# Powering LED's from external source?

Hello everyone,

I am doing some simple LED circuits and had a quick question on running a large number of simultaneous LED’s (100+) with the arduino.

My goal is to have the LED’s powered by a separate 9V source and have the on/off functionality via a 120 transistor with the arduino digital pin going to the base. Basically, I am trying to adapt this circuit (borrowed from elsewhere on this forum) to use an external 9V to power the LED’s as opposed to the arduino-provided 5V. I had this thread on the forum (http://www.arduino.cc/cgi-bin/yabb2/YaBB.pl?num=1200895650) about the limits of the current able to be provided by Arduino and the reason I am trying this modification.

Thank you for your time as I muddle my way through this. My end project after my learning curve is a version of the LED Fan Sign I saw on the MAKE podcast to help promote the Minnesota Twins.

• Tom

Is there a question in there somewhere? ;)

Using an external DC voltage is no problem, just remember to wire the ground side of the external voltage source to the Arduino ground. Also you will have to recalculate the series current limiting resistors for each LED string.

Depending on how many LEDs you are going to drive and how many Arduino output pins you are going to use you might consider using a logic level N channel MOSFET transistor for switching the LED's on and off instead of a NPN transistor. A mosfet requires no continous DC current for it's gate drive and the active 40ma source and sink capablitly of an Arduino output pin will work well drive most MOSFETS gate well.

Lefty

Thank you for the quick response, I will take a look at the MOSFET transistors, but am currently testing with the NPN 120’s.

Question: With external 9V power supply, does the arduino 5V need to be connected to the circuit in any way (i.e. to “close” the circuit with the digital output pin)?

The end project plan is to use 2 digital output pins to run 2 transistors that each control one line of parallel connected LED’s. Likely about 75 LED’s per transistors. Along with one 9V DC source for each LED line.

Currently I have some test LED’s wired in parallel with appropriate resistors with the negative terminal of the LED’s attached to the collector pin, the Arduino digital output pin directly to the base pin and then the emitter pin wired to the ground of the 9V and arduino ground.

My arduino code blinks the onboard test LED along with the external LED’s.

Problem is that the external LED does not blink unless I also connect the arduino 5V power supply to the positive portion of the LED’s. Below is the rough schematic.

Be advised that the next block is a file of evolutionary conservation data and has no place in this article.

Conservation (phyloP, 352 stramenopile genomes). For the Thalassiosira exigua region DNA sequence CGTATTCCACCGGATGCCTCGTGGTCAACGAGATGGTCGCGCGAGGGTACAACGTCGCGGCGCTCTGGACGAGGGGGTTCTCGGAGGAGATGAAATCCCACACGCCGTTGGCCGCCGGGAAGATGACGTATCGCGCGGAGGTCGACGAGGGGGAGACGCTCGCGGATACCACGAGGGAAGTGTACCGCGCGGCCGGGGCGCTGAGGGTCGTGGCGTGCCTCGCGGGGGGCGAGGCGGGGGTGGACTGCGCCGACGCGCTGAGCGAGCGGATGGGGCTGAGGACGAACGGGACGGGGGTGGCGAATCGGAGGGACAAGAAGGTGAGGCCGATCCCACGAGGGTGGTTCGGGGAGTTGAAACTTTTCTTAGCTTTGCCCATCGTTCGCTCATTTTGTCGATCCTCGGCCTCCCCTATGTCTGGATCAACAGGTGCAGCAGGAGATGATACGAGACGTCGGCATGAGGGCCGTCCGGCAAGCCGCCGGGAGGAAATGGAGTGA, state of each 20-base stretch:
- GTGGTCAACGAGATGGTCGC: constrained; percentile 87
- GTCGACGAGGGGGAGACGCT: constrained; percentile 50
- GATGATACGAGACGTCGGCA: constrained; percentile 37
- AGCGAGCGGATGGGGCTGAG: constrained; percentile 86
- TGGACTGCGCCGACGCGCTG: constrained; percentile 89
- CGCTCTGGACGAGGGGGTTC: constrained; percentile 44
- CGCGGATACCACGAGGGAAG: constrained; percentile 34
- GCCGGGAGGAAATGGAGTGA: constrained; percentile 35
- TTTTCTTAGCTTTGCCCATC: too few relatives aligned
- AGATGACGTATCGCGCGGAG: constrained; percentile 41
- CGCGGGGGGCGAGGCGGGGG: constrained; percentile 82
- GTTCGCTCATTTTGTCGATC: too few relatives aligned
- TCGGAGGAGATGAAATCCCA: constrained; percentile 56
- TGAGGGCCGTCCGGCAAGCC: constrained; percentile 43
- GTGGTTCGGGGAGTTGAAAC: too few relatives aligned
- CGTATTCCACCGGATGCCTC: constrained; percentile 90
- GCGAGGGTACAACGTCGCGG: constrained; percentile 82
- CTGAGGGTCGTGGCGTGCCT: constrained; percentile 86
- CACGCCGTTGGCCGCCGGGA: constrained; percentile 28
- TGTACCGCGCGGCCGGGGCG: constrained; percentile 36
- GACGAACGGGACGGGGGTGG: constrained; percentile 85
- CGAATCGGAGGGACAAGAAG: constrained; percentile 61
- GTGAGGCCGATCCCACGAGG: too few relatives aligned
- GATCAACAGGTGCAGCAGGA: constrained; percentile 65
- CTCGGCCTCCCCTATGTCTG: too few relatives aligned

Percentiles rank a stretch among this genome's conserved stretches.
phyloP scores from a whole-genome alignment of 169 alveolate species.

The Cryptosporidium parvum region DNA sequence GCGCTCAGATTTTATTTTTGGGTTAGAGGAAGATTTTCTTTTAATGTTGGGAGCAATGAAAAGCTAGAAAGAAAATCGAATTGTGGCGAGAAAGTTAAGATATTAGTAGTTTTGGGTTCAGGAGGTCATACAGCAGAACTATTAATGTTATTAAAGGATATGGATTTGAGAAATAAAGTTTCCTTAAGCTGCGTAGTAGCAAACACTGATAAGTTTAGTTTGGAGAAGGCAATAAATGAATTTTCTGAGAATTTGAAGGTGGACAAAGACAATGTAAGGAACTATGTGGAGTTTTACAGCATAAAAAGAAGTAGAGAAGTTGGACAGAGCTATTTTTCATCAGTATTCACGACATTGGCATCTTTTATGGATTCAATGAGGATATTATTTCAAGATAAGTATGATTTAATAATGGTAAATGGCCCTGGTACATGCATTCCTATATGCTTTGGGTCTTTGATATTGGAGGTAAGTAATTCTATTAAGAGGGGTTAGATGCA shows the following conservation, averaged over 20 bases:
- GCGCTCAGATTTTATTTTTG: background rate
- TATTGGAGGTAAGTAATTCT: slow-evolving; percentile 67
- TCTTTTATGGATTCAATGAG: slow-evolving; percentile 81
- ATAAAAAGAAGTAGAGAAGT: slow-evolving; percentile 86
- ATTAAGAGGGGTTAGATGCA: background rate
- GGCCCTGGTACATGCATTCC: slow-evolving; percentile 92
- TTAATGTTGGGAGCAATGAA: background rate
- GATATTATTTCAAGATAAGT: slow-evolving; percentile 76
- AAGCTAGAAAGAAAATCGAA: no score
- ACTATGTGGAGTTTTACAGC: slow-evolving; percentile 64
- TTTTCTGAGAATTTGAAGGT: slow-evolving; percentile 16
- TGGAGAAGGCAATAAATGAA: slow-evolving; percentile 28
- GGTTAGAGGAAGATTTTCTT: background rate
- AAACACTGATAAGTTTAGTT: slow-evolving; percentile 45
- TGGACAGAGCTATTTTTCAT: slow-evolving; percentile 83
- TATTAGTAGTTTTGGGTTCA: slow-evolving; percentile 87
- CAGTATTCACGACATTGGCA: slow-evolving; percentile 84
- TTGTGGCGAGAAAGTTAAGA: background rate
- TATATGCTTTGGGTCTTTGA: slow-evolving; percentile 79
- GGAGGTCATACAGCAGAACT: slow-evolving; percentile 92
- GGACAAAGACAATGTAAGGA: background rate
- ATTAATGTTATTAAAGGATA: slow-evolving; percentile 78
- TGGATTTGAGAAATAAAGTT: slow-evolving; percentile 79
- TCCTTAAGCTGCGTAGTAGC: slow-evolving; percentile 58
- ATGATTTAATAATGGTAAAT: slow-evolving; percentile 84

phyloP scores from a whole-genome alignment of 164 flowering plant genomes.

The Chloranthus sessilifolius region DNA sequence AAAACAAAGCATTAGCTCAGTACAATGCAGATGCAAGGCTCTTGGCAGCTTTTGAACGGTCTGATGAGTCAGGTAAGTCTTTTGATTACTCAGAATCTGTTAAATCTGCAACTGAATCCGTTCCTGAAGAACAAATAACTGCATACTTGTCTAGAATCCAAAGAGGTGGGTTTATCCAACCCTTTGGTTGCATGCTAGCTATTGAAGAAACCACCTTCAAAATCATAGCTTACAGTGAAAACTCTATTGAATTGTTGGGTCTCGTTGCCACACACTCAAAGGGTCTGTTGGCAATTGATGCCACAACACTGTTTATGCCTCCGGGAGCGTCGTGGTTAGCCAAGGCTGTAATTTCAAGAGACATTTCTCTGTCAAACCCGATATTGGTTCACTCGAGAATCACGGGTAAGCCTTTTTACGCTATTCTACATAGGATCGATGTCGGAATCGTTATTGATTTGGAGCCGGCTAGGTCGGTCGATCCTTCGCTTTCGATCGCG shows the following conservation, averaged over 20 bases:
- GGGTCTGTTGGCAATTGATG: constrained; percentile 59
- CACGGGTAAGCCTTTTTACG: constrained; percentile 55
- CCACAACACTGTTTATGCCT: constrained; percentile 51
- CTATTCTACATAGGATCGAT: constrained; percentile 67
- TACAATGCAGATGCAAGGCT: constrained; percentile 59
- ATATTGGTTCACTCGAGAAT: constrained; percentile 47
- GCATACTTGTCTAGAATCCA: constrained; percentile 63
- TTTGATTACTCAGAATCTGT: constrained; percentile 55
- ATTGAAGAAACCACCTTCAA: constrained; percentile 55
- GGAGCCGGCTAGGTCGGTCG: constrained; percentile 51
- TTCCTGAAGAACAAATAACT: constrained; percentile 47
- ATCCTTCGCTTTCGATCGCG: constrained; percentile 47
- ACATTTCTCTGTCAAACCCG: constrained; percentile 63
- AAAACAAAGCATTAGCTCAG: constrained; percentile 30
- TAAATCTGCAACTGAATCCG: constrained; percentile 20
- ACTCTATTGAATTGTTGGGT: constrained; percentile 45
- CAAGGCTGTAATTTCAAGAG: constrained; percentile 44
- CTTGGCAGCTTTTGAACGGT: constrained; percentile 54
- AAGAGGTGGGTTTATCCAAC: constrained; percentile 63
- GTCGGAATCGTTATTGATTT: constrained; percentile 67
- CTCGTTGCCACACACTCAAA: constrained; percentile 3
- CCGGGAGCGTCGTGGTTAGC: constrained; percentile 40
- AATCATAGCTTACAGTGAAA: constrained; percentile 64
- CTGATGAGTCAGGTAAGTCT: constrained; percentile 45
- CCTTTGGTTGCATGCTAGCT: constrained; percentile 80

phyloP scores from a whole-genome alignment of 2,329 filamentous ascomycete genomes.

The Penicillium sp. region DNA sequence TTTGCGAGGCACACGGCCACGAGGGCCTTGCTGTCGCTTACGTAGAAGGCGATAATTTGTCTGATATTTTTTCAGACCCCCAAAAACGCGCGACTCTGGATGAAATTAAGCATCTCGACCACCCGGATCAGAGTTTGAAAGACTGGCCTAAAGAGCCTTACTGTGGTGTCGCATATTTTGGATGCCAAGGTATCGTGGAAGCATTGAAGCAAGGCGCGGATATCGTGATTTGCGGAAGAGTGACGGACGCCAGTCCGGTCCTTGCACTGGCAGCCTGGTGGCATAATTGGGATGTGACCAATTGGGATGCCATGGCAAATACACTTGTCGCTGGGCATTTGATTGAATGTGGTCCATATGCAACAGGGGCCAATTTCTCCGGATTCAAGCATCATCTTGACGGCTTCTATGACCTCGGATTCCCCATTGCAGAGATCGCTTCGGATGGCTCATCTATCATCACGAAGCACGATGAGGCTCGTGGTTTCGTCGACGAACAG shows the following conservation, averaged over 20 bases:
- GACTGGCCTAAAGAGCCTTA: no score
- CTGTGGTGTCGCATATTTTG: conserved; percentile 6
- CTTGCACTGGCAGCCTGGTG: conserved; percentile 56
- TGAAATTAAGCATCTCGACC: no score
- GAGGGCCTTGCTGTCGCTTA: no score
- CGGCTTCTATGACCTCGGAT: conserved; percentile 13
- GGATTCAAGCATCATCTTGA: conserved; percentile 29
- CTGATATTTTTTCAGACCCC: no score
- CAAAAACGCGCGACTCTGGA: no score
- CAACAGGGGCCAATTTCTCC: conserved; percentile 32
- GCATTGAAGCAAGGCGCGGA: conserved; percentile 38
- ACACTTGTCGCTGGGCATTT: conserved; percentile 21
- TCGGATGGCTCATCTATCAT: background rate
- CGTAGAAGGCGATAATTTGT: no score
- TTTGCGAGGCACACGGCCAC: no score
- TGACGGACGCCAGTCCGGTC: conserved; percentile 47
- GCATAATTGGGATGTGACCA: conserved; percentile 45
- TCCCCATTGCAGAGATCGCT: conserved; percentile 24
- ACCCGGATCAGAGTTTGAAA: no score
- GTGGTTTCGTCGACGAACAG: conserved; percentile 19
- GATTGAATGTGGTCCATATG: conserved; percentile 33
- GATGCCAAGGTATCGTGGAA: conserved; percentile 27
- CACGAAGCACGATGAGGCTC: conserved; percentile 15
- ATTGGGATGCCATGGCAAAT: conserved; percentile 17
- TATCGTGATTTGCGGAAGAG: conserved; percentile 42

Tom

You are missing a series base resistor for the switching transistor. Otherwise it should work if you've tied the ground together as you have shown. If it switches with +5vdc but not with +9vdc then there has to be something wrong with the +9vdc source or wiring to the source.

Good luck

Lefty

Thank you very much Lefty, that fixed it for me!

Question: Is there a formula for calculating the base resistor? I will use a 1K ohm as in the example, but was just curious.

you might consider using a logic level N channel MOSFET transistor for switching the LED's on and off instead of a NPN transistor

Would using a MOSFET not require the series resistor wired to the transistor gate in the original post? I simply understand that mosfets operate on voltage rather than the current but my knowledge ends there. Simply looking to understand. Don't wish to hijack this thread

Is there a formula for calculating the base resistor?

The base resistor controls the base current. The voltage across it is Vhigh (5V in this case) - Vbe of the transistor (0.7V)

So the question is how much base current do you need.

The collector current is the base current multiplied by the gain of the transistor.

Normally you don’t know the exact gain of a transistor so you look at the data sheet or guess. Let’s guess the gain is 50, and the collector current is three LEDs worth at 20mA per LED (that’s 80mA).
So the base current you need is = 80/50 = 1.6mA

With a 1K resistor and 4.3 volts in the base you will get 4.3mA which is more than enough to turn on the transistor fully.

Too little base current will not turn the transistor on hard enough and there will not be the required amount of collector current flowing.

Too much base current doesn’t actually matter that much providing it is within the capabilities of the transistor and you are not worried too much about maximising the switching speed of the transistor.